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Franciscan Center of Baltimore

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The Franciscan Center of Baltimore, founded by the Franciscan Sisters of Baltimore in 1968, is an emergency outreach agency located in the Baltimore neighborhood of Lower Charles Village, at 101 W. 23rd Street. The goal of the center is to give immediate response and relief to the emergency needs of disenfranchised people and help them resolve the conditions that placed them at risk. Since its founding, the center has offered comfort and guidance to thousands of needy Baltimoreans.

Contents

The basis of the Franciscan Sisters' ministry is recognizing the dignity of every human being and serving all people with respect. The center serves people in need regardless of age, race, creed or national origin. Most clients live in Baltimore City but city residency is not a requirement. The Franciscan Center is a 501(c)(3) organization.

History

The Franciscan Sisters have fed the hungry and cared for African American orphans since their arrival in Baltimore in 1881. They were the first white religious order with a mission to serve blacks in Baltimore.

When, in 1968, a $200 donation of stock shares coincided with the availability of a rowhouse that had previously been home to missionary priests, the sisters turned to the community for guidance; neighbors requested emergency food and clothing services.

In its first month of operation, with a budget of $200, the Franciscan Center served 30 people. Sister Irene Marshiano, O.S.F., was the center's first director, aided by Sister Gertrude Brennan, O.S.F., and volunteers.

In the early years, the center was staffed by the Franciscan Sisters, with the assistance of members of the Third Order of Saint Francis and lay volunteers. Beginning with the baby boom generation, the number of young women entering religious orders has not been sufficient to replace retiring sisters. This threatened the long-term viability of the Franciscan Sisters of Baltimore. In 2001, they merged with another congregation, the Sisters of St. Francis of Assisi in Wisconsin.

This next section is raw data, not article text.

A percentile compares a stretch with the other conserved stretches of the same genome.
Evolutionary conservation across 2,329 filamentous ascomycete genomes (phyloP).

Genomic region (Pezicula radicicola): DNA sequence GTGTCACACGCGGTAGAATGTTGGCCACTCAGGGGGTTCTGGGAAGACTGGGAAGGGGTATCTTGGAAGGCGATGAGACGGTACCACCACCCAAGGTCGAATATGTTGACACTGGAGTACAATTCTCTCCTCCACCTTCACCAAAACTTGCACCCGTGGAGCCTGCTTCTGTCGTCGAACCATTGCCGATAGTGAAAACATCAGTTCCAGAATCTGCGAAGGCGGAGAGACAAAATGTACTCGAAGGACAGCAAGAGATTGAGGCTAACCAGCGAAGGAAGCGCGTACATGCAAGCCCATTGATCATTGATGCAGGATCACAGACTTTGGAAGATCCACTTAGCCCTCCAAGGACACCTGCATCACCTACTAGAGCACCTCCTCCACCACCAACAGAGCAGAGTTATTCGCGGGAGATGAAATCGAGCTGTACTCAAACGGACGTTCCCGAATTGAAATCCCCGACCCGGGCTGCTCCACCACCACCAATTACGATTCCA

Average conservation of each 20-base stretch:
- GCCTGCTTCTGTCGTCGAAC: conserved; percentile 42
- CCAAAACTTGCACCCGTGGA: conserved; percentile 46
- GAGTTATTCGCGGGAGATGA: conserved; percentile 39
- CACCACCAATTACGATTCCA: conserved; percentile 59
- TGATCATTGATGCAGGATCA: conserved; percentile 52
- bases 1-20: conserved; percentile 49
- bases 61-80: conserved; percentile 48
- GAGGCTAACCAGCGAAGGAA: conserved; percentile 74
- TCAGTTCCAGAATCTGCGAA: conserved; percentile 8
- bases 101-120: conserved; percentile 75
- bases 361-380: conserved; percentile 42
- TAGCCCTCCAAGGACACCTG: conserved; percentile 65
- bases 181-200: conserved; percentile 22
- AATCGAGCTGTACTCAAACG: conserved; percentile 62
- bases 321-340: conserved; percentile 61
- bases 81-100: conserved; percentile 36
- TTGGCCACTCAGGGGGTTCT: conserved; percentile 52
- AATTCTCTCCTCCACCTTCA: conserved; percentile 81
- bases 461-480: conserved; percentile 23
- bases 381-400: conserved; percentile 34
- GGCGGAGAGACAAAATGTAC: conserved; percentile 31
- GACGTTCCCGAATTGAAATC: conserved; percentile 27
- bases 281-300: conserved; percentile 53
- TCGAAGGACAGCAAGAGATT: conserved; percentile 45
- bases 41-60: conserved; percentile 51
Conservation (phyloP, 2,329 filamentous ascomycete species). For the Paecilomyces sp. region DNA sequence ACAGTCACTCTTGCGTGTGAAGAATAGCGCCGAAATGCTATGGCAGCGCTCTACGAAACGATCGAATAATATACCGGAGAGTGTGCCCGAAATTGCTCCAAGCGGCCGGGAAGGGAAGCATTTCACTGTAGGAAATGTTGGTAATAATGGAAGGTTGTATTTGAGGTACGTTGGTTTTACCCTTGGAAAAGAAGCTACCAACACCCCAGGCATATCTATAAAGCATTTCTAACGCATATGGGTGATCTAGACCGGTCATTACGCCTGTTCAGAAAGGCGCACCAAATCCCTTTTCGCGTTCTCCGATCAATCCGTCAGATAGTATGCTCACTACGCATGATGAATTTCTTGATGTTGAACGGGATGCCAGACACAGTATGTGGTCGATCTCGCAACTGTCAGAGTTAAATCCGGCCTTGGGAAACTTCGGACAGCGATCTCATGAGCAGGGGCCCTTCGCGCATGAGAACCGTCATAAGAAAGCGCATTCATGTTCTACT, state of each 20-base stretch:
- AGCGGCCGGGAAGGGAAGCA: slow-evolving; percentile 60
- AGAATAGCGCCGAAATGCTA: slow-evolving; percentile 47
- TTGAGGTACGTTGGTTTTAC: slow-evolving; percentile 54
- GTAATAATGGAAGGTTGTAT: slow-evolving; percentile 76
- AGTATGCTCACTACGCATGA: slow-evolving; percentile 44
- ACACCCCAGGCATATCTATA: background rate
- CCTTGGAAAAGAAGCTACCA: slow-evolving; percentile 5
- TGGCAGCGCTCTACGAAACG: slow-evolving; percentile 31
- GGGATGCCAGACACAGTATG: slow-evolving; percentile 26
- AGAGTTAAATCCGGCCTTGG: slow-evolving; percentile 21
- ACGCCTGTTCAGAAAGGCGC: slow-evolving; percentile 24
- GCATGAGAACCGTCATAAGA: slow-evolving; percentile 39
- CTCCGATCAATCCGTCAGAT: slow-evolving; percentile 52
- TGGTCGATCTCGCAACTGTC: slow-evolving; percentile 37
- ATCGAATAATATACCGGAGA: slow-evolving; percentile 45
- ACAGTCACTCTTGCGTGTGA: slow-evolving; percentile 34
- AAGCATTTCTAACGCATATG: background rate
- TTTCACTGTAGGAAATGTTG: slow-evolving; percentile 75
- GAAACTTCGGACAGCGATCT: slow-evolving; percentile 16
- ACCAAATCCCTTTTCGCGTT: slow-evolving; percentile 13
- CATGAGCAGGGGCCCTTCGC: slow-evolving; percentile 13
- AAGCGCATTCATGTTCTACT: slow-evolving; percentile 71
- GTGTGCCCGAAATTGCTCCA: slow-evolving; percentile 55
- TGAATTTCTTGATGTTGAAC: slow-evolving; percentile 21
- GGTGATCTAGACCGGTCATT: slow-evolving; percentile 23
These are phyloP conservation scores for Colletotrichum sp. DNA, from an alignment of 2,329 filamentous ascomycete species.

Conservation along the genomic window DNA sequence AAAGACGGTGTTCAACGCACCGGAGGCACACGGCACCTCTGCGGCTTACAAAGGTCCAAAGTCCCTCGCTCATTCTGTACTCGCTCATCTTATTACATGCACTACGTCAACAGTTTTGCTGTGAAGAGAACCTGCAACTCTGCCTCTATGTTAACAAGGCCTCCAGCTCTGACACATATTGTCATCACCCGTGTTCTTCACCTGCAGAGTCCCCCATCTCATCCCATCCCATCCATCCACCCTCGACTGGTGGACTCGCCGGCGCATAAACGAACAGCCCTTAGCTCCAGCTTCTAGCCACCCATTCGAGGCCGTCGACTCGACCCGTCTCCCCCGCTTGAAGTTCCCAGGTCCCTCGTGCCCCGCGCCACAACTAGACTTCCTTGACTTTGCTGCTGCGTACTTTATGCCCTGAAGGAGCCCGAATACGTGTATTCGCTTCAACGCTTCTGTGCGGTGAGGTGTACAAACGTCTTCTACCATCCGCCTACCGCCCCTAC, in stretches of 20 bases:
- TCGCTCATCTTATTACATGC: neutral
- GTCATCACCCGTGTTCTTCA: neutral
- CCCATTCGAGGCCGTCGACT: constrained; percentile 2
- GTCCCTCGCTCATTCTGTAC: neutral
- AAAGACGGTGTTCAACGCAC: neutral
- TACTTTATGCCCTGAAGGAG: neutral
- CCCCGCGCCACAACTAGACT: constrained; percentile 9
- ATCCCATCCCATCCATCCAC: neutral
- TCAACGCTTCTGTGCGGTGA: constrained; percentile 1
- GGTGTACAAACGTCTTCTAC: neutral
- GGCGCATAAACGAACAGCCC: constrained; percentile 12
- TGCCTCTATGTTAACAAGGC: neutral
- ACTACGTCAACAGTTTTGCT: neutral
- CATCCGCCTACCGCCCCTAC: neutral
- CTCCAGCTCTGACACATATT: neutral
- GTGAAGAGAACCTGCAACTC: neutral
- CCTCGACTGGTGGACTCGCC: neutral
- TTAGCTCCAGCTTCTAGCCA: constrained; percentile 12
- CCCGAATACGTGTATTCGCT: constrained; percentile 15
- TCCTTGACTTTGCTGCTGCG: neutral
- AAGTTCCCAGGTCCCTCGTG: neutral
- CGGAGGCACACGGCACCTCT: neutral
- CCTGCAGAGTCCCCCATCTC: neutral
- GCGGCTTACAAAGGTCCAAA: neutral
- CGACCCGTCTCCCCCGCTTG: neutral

Today, the Franciscan Center is staffed primarily by lay people, including the current president and CEO, Karen Heyward-West.

The Franciscan Center today

The center's operating budget was $1.1 million in 2008, and 22 paid staff plus more than 350 volunteers served thousands of clients.

Because of the transient circumstances of many of the people who seek the center's help, an exact number of clients is impossible to gauge. In 2008, between 400 and 650 meals were served each day; 2,300 clients received clothing or hygiene products; 370 clients used the Technology Resource center; and 7,100 clients were interviewed and screened to determine eligibility for emergency or support services. Of the clients served, more than 3,700 were homeless.

Services offered

The Franciscan Center serves a hot lunch on weekdays and distributes bags of groceries. Case managers help those who face eviction or are unable to pay for medical supplies, prescriptions, transportation or other basic needs and provide emergency funding. Clients include hundreds of adults living with HIV/AIDS.

The center offers weekly screenings for sexually transmitted diseases. Health care professionals in the St. Clare Medical Outreach mobile van visit weekly to treat medical conditions such as diabetes and high blood pressure. Those requiring further testing, procedures and/or surgery receive it, free of charge, from specialists at the St. Joseph Medical Center.

Additional services include clothing giveaways and a Technology Resource Center that offers free Internet access, help with basic computer skills, financial literacy and resume building.

References

Franciscan Center of Baltimore Wikipedia


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